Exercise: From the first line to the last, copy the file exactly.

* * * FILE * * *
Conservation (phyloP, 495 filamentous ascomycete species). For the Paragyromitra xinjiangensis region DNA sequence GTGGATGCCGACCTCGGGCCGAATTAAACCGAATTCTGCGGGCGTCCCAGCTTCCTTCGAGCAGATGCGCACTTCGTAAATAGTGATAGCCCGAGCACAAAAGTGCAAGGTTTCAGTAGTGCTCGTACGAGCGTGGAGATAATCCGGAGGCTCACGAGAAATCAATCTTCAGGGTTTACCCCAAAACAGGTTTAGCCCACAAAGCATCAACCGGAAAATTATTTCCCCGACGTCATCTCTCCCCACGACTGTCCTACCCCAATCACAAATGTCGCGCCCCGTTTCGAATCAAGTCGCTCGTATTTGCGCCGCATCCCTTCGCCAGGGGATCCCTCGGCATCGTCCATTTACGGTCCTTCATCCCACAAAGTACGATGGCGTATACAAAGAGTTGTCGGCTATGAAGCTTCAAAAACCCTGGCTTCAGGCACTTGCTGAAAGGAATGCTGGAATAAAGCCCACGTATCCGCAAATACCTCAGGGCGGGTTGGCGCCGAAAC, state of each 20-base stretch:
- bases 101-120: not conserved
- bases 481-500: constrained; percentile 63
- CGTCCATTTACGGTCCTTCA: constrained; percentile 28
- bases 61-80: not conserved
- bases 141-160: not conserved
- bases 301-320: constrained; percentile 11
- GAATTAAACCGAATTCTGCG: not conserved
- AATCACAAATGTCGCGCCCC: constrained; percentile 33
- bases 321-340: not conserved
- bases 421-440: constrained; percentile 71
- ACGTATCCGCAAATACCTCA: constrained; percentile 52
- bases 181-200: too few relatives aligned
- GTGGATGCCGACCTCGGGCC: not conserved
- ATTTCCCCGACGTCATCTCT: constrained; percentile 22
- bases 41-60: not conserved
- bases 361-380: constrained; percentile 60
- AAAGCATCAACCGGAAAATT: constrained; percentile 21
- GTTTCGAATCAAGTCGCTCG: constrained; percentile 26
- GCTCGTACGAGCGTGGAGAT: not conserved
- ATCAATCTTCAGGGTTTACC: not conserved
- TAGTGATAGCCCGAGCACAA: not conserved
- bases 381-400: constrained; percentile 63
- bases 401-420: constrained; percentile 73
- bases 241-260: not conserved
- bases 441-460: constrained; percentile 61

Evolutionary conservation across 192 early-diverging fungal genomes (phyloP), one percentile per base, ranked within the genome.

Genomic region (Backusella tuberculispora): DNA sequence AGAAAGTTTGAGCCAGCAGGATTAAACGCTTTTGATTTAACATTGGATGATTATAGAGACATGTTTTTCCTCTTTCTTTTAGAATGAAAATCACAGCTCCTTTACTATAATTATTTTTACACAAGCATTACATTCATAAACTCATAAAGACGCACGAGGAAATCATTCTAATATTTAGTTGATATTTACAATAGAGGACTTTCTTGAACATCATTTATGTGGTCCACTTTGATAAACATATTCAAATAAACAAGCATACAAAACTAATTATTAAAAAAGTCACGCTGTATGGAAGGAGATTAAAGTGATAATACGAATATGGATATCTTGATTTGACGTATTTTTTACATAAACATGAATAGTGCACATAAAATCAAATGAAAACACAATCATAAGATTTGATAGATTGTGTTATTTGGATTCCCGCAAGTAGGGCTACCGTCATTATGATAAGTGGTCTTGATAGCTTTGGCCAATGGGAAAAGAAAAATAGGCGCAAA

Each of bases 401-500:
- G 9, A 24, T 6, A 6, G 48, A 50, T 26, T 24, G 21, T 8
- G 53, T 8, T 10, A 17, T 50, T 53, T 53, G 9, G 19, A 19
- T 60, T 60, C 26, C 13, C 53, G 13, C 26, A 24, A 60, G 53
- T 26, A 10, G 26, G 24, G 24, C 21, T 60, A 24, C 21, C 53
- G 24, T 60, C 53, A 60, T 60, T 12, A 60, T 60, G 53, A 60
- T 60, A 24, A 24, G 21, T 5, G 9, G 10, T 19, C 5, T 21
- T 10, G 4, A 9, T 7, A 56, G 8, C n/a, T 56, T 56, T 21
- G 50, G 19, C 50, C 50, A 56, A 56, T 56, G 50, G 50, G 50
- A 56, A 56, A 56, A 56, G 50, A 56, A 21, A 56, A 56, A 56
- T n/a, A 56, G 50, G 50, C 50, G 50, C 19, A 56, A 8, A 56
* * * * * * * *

Conservation (phyloP, 495 filamentous ascomycete species). For the Paragyromitra xinjiangensis region DNA sequence GTGGATGCCGACCTCGGGCCGAATTAAACCGAATTCTGCGGGCGTCCCAGCTTCCTTCGAGCAGATGCGCACTTCGTAAATAGTGATAGCCCGAGCACAAAAGTGCAAGGTTTCAGTAGTGCTCGTACGAGCGTGGAGATAATCCGGAGGCTCACGAGAAATCAATCTTCAGGGTTTACCCCAAAACAGGTTTAGCCCACAAAGCATCAACCGGAAAATTATTTCCCCGACGTCATCTCTCCCCACGACTGTCCTACCCCAATCACAAATGTCGCGCCCCGTTTCGAATCAAGTCGCTCGTATTTGCGCCGCATCCCTTCGCCAGGGGATCCCTCGGCATCGTCCATTTACGGTCCTTCATCCCACAAAGTACGATGGCGTATACAAAGAGTTGTCGGCTATGAAGCTTCAAAAACCCTGGCTTCAGGCACTTGCTGAAAGGAATGCTGGAATAAAGCCCACGTATCCGCAAATACCTCAGGGCGGGTTGGCGCCGAAAC, state of each 20-base stretch:
- bases 101-120: not conserved
- bases 481-500: constrained; percentile 63
- CGTCCATTTACGGTCCTTCA: constrained; percentile 28
- bases 61-80: not conserved
- bases 141-160: not conserved
- bases 301-320: constrained; percentile 11
- GAATTAAACCGAATTCTGCG: not conserved
- AATCACAAATGTCGCGCCCC: constrained; percentile 33
- bases 321-340: not conserved
- bases 421-440: constrained; percentile 71
- ACGTATCCGCAAATACCTCA: constrained; percentile 52
- bases 181-200: too few relatives aligned
- GTGGATGCCGACCTCGGGCC: not conserved
- ATTTCCCCGACGTCATCTCT: constrained; percentile 22
- bases 41-60: not conserved
- bases 361-380: constrained; percentile 60
- AAAGCATCAACCGGAAAATT: constrained; percentile 21
- GTTTCGAATCAAGTCGCTCG: constrained; percentile 26
- GCTCGTACGAGCGTGGAGAT: not conserved
- ATCAATCTTCAGGGTTTACC: not conserved
- TAGTGATAGCCCGAGCACAA: not conserved
- bases 381-400: constrained; percentile 63
- bases 401-420: constrained; percentile 73
- bases 241-260: not conserved
- bases 441-460: constrained; percentile 61

Evolutionary conservation across 192 early-diverging fungal genomes (phyloP), one percentile per base, ranked within the genome.

Genomic region (Backusella tuberculispora): DNA sequence AGAAAGTTTGAGCCAGCAGGATTAAACGCTTTTGATTTAACATTGGATGATTATAGAGACATGTTTTTCCTCTTTCTTTTAGAATGAAAATCACAGCTCCTTTACTATAATTATTTTTACACAAGCATTACATTCATAAACTCATAAAGACGCACGAGGAAATCATTCTAATATTTAGTTGATATTTACAATAGAGGACTTTCTTGAACATCATTTATGTGGTCCACTTTGATAAACATATTCAAATAAACAAGCATACAAAACTAATTATTAAAAAAGTCACGCTGTATGGAAGGAGATTAAAGTGATAATACGAATATGGATATCTTGATTTGACGTATTTTTTACATAAACATGAATAGTGCACATAAAATCAAATGAAAACACAATCATAAGATTTGATAGATTGTGTTATTTGGATTCCCGCAAGTAGGGCTACCGTCATTATGATAAGTGGTCTTGATAGCTTTGGCCAATGGGAAAAGAAAAATAGGCGCAAA

Each of bases 401-500:
- G 9, A 24, T 6, A 6, G 48, A 50, T 26, T 24, G 21, T 8
- G 53, T 8, T 10, A 17, T 50, T 53, T 53, G 9, G 19, A 19
- T 60, T 60, C 26, C 13, C 53, G 13, C 26, A 24, A 60, G 53
- T 26, A 10, G 26, G 24, G 24, C 21, T 60, A 24, C 21, C 53
- G 24, T 60, C 53, A 60, T 60, T 12, A 60, T 60, G 53, A 60
- T 60, A 24, A 24, G 21, T 5, G 9, G 10, T 19, C 5, T 21
- T 10, G 4, A 9, T 7, A 56, G 8, C n/a, T 56, T 56, T 21
- G 50, G 19, C 50, C 50, A 56, A 56, T 56, G 50, G 50, G 50
- A 56, A 56, A 56, A 56, G 50, A 56, A 21, A 56, A 56, A 56
- T n/a, A 56, G 50, G 50, C 50, G 50, C 19, A 56, A 8, A 56